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Watchmen [Ultimate Cut]

United States, 06 March 2009, Raymond Santos Estrella

After nearly a quarter of the century, the book that was quoted as being “un-filmable” is finally hitting the big screen. So, did Zack Snyder (300) do the source material justice, or is this just one more butchered adaptation?

Warning! The following summary contains spoilers.


Normally, I throw in a little spice, a little background, with my reviews. This time, I’m skipping that part. If you want to know how much trouble this film went through in the process of getting made, or if you don’t know and want to find out what the Watchmen is about, look it up on your own time. Otherwise, I’m going to assume those of you who are reading this want to know how the movie stacks up according to my own opinion.

First off: As a fan of the graphic novel, I thought the film was great. Is it perfect? No. Does it have its share of problems? Absolutely. Does that mean you should skip it? Absolutely NOT.

Watchmen is very dense. There are a number of characters, all with their own history, to keep track of; there are stories WITHIN the story. Basically, you’ve got an onion in your hands; layers upon layers upon layers. The depth is astounding. To try and put that into a 2 hour movie would be impossible. It was hard enough with a 2 hour and 45 minute time-frame. For me, this movie did what Lord of the Rings did nearly a decade ago, it condensed the heart of the source material into something digestible for the common audience. This is the fast food version of the graphic novel; you get the gist in short order, but it comes at the price of missing elements. Things were left out along the way, but by and large, they were secondary to the heart of the story.

That story is still there, but I still have to question: will a non-reader of the Watchmen novel understand what’s happening? I went with Tara, but since it was a midnight showing and she’s already in bed, I wasn’t able to ask what she got out of the film. Even as someone who has read the book, I feel like maybe the film feels a little too disjointed to be absorbed as easily as needed. Don’t get me wrong, it happens in much the same way the graphic novel, but it happens much quicker. The audience has all of these characters and their relationships and their history thrown at them. On top of that, they have all of this information about conspiracies and nuclear war with Russia to wrap their minds around. Like I said: an onion.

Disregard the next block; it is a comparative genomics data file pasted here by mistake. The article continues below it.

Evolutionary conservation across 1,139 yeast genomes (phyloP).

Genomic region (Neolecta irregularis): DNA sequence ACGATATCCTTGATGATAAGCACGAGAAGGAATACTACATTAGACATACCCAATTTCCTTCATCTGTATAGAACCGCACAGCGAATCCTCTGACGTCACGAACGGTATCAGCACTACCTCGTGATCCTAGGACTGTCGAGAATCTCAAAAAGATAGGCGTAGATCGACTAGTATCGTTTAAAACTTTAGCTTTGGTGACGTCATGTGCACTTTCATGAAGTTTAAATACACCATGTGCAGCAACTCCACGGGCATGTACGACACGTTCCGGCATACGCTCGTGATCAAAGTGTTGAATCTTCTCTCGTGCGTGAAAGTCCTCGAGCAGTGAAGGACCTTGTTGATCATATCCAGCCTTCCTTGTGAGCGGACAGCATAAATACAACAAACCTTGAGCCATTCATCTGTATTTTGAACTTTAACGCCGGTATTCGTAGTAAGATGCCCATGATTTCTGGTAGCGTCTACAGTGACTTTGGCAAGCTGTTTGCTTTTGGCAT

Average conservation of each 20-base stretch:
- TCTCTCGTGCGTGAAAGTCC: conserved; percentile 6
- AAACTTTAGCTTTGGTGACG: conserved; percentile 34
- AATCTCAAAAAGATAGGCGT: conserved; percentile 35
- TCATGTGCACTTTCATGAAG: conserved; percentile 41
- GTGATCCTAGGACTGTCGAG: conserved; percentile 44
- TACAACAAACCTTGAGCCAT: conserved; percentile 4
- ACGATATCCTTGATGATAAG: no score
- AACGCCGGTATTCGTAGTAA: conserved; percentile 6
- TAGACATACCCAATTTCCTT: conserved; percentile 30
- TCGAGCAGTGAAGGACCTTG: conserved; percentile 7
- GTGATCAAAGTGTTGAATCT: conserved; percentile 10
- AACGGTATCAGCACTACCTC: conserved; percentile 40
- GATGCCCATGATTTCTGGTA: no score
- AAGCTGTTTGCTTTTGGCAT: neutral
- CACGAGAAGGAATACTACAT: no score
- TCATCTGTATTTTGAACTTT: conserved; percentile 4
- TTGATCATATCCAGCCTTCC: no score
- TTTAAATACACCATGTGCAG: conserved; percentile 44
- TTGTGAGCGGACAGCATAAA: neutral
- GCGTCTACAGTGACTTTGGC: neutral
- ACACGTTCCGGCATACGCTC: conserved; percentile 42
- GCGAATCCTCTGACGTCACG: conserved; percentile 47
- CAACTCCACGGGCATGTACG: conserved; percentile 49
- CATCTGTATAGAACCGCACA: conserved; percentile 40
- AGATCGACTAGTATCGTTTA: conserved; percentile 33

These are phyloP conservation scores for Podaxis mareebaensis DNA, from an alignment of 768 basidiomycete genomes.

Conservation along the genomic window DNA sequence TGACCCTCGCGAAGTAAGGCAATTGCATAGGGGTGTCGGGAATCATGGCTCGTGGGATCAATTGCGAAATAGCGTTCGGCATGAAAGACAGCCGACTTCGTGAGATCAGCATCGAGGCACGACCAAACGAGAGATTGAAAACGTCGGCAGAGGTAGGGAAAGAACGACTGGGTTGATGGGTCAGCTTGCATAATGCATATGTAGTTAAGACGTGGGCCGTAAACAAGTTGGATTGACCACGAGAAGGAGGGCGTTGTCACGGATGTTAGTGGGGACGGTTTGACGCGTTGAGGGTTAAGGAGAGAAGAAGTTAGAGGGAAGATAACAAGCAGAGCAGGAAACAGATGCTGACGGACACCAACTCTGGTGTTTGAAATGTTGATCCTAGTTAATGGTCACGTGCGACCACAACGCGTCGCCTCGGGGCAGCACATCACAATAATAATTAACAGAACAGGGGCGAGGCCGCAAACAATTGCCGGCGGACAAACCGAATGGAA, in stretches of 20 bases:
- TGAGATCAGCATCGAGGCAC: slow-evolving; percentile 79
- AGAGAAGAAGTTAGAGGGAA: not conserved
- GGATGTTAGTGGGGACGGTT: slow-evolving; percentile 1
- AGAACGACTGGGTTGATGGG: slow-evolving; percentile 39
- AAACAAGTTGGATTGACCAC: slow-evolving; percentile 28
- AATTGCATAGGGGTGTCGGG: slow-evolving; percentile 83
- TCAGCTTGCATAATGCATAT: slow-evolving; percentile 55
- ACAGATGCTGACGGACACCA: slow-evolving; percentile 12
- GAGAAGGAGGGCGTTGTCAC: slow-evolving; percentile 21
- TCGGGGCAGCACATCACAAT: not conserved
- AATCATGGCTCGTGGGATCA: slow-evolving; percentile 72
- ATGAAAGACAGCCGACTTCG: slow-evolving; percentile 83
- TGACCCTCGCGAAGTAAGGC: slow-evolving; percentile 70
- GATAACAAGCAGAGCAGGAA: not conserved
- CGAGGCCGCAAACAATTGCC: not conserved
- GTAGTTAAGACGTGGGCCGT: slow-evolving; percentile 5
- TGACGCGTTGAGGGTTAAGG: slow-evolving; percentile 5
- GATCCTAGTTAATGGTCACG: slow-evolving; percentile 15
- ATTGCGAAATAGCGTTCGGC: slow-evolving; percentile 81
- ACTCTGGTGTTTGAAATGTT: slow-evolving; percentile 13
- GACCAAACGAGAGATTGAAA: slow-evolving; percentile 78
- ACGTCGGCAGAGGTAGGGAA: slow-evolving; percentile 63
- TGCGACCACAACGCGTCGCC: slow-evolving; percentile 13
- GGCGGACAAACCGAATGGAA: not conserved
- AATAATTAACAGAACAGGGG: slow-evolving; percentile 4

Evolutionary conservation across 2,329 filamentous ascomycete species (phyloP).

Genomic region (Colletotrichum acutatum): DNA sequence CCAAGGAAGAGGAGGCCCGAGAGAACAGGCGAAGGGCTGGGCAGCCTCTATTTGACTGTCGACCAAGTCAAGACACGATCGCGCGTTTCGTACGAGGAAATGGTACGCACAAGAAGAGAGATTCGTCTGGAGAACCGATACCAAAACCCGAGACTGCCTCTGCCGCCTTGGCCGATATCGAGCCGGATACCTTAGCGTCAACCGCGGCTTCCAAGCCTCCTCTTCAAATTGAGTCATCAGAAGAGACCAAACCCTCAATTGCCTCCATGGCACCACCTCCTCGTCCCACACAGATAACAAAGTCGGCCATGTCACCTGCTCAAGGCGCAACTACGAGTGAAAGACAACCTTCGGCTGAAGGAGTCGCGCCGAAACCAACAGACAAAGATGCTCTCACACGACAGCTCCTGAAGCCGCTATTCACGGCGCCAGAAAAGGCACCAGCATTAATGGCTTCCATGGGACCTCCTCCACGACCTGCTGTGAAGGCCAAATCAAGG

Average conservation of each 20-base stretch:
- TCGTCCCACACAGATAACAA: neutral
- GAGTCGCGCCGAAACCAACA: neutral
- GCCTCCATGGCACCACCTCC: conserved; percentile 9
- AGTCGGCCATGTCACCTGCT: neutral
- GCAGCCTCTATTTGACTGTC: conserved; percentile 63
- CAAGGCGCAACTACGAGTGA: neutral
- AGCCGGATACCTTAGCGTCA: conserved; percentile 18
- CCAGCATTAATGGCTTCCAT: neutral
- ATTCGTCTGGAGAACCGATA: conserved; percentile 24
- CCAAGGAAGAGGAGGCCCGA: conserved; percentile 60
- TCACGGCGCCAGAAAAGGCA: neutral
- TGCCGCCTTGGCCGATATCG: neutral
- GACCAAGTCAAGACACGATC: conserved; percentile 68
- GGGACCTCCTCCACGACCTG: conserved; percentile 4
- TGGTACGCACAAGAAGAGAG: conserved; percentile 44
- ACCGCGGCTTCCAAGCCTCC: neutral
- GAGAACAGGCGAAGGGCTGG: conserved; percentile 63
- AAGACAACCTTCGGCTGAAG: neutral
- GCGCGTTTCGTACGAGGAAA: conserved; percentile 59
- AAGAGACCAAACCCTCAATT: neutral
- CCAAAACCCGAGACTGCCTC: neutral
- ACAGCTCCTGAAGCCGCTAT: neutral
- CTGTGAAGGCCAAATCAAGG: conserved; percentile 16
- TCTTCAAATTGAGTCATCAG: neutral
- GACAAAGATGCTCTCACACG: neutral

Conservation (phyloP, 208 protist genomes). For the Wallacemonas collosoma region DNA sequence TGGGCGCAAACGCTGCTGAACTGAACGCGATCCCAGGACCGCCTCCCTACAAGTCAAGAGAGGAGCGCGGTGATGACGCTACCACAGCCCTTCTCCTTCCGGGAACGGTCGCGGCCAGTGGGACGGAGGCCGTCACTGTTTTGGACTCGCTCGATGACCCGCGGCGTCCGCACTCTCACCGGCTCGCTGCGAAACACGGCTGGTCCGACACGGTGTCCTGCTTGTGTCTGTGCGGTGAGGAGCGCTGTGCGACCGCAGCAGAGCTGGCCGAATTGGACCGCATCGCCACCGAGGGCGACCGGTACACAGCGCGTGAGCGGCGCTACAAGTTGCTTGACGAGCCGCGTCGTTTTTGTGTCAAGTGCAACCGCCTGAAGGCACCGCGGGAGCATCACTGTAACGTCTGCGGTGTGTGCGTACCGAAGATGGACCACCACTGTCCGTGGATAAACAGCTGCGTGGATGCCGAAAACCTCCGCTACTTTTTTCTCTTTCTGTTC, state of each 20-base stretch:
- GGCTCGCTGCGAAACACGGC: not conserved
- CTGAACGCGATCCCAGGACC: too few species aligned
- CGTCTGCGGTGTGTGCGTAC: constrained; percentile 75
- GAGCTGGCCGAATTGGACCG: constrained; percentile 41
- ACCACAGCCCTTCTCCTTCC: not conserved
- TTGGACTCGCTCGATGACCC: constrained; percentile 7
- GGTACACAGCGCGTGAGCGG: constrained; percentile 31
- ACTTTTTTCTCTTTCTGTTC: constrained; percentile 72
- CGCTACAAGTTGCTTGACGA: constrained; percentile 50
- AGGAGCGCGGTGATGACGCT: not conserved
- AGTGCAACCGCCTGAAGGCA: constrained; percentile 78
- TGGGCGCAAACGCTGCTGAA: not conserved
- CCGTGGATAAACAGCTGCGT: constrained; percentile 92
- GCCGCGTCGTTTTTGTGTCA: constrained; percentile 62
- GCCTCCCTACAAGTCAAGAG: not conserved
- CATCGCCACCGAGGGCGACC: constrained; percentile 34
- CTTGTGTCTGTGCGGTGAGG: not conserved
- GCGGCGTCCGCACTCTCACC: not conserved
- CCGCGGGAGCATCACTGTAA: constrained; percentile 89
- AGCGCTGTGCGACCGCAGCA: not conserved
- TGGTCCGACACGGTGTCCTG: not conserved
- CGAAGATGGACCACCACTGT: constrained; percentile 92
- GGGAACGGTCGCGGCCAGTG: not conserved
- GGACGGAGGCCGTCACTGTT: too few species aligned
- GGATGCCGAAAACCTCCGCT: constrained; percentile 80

The acting was, for the most part, pretty good. Others have said it (and there’s a possibility that their opinions may have influenced my own, so take it with a grain of salt), but Malin Akerman (Silk Spectre) was a little wooden. Not horribly so, just not quite up to snuff.

On the other hand, Jackie Earle Haley was da bomb (oh yes, I went there) as Rorschach. Again, others have said it, but this opinion is my own. There is no other Rorschach. Tara said his voice bothered her because he sounded just like Christian Bale’s portrayal of Batman. This is true, but it’s just the way it had to be. Seriously. Pick up the graphic novel and look at his jabber bubble. I’ll wait. Got a copy? Ok. Now find Rorschach in there. Good? Good. See, the bubble has jagged edges. When I saw that, I read it as a gravelly voice. Apparently I wasn’t the only one. It fits. Moving on. No, not from Rorschach, from his VOICE. I’m just getting started on Rorschach. JEH played the character with just the right nuances. He was crazy in the right ways. He was, for a man of his stature, one hell of a bad ass. “You don’t understand. I’m not locked in here with you. You’re locked in here with ME!” He was the character I cheered for because he was the one kicking so much ass. Was he really crazy? Or did he just remove the filter that rest of us see the world through? You decide. Anyways, pure greatness.

Billy Crudup as Doc Manhatten. He’s blue, he teleports, he builds a weird, new-wave glass condo on Mars, it’s all there. I think the part was played pretty well. My only problem is his voice. I don’t know what I was expecting, but somehow, that wasn’t quite it. I think it’s that, for someone with so much power, well, his voice doesn’t convey that. Maybe it’s just me. Regardless, that “just me” comment is just a nitpick. Also, beware of a multitude of glowing blue penises in this film. They pop up quite often (no pun intended).